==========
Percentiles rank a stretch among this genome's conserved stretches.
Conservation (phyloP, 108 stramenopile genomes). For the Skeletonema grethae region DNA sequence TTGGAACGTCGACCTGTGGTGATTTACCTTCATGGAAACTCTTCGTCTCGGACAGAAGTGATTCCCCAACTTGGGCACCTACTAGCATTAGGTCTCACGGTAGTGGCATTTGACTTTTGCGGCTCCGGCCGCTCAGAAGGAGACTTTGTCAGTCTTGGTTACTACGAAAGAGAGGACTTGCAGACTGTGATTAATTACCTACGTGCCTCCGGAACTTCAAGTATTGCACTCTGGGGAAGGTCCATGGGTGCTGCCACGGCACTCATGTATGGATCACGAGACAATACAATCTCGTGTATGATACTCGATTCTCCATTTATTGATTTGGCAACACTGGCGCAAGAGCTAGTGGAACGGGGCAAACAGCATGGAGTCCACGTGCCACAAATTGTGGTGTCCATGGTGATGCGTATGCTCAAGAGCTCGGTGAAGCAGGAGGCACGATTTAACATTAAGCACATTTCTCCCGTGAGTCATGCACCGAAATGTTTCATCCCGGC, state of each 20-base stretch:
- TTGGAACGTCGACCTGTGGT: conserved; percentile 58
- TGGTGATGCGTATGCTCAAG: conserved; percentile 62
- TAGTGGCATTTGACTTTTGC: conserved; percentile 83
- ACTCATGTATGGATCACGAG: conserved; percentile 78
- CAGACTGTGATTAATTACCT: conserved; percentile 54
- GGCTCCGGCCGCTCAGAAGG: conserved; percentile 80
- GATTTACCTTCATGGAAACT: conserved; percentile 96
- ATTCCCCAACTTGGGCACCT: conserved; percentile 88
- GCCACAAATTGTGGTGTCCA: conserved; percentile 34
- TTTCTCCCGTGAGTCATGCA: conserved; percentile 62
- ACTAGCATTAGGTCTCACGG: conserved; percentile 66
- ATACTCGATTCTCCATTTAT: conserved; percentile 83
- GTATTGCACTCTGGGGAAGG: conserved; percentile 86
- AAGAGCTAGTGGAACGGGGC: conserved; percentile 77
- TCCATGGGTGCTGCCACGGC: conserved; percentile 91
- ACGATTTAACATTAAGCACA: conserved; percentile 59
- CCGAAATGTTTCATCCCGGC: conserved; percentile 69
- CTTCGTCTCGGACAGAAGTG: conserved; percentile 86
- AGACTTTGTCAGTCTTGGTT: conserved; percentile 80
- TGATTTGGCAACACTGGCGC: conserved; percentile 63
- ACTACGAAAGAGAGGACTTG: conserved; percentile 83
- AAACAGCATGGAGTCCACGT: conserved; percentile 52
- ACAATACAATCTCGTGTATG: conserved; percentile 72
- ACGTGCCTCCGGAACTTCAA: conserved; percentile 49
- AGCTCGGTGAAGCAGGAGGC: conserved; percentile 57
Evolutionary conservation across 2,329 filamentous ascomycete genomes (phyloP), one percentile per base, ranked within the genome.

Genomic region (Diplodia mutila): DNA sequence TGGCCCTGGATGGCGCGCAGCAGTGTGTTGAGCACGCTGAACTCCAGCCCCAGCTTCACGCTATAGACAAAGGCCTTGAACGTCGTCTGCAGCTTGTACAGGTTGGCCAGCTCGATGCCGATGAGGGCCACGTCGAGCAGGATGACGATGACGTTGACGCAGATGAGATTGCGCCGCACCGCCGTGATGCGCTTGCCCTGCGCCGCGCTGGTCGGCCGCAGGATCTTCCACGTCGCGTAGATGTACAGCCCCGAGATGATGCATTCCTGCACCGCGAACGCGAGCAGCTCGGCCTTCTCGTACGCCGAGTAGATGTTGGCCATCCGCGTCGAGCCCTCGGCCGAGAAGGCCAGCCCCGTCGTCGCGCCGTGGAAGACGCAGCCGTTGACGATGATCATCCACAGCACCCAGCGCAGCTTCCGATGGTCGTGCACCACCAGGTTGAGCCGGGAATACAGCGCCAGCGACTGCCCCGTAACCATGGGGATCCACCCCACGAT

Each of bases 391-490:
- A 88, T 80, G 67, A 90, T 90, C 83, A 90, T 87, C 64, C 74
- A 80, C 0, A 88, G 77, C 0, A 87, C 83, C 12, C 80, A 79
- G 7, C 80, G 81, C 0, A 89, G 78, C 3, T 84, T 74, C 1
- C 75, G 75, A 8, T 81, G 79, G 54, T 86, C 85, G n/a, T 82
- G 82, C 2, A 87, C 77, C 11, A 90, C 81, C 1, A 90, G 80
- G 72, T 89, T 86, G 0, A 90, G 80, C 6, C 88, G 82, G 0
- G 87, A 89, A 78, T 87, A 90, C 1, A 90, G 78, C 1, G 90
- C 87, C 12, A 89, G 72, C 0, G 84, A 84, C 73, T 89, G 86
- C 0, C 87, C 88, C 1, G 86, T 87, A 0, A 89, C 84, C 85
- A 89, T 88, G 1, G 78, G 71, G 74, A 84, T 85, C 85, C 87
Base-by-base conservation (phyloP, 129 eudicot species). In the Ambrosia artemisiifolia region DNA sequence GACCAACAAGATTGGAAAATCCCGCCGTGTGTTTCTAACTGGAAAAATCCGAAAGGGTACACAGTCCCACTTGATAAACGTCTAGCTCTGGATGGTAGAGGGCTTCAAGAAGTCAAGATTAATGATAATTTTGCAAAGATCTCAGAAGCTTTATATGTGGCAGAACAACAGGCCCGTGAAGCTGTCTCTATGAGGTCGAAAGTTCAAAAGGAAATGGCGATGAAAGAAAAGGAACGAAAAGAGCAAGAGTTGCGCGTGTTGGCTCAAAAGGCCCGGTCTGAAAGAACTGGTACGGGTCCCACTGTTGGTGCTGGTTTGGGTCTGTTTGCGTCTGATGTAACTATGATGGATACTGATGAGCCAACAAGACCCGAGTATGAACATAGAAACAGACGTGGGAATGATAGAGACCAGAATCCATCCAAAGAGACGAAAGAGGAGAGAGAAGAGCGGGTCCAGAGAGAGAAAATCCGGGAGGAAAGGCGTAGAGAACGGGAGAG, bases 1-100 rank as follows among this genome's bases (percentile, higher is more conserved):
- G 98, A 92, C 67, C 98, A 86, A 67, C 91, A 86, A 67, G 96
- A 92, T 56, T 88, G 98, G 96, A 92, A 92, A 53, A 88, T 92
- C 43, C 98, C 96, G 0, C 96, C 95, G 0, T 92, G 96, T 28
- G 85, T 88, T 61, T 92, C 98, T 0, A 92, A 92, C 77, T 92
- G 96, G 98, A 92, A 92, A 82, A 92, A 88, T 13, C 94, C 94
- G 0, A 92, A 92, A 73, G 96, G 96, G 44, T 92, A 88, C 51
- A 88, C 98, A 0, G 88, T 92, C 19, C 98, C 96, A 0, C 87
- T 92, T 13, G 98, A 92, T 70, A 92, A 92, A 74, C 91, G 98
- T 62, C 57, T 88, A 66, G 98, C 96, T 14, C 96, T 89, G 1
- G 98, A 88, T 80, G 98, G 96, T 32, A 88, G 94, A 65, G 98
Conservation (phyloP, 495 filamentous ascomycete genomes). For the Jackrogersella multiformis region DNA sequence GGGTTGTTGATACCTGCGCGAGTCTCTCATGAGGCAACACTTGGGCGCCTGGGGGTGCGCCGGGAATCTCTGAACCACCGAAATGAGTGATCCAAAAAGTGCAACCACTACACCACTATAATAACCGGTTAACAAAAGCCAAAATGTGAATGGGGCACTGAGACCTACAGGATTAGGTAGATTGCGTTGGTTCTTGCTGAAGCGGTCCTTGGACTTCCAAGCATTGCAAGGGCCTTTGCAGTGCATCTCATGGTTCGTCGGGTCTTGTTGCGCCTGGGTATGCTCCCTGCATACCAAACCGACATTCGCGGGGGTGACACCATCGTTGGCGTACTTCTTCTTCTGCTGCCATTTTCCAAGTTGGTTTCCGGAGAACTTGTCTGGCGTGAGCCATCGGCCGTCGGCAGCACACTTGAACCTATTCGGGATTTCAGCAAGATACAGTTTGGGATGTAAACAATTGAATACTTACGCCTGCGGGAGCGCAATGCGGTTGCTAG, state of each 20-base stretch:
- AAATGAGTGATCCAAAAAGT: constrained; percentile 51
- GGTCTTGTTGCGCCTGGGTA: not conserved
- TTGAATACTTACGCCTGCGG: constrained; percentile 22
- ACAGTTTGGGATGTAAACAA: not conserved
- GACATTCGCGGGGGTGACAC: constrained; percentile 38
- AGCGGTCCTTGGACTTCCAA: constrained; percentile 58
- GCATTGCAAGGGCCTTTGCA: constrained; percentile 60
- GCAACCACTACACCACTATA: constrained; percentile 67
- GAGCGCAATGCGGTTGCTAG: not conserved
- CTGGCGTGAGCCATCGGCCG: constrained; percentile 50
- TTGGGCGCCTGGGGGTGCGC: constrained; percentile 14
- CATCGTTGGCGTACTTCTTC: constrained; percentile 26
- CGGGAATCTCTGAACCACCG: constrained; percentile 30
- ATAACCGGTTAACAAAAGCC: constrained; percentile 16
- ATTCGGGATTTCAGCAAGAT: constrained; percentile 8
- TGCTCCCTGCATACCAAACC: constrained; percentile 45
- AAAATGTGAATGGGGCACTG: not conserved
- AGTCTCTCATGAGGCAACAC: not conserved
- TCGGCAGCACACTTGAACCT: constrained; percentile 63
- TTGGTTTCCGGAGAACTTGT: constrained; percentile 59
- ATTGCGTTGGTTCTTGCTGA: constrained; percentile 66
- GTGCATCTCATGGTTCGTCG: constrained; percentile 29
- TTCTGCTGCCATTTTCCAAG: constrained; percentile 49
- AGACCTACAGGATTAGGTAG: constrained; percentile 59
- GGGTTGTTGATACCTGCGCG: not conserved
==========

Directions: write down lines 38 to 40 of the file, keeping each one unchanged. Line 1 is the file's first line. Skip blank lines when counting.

- C 87, C 12, A 89, G 72, C 0, G 84, A 84, C 73, T 89, G 86
- C 0, C 87, C 88, C 1, G 86, T 87, A 0, A 89, C 84, C 85
- A 89, T 88, G 1, G 78, G 71, G 74, A 84, T 85, C 85, C 87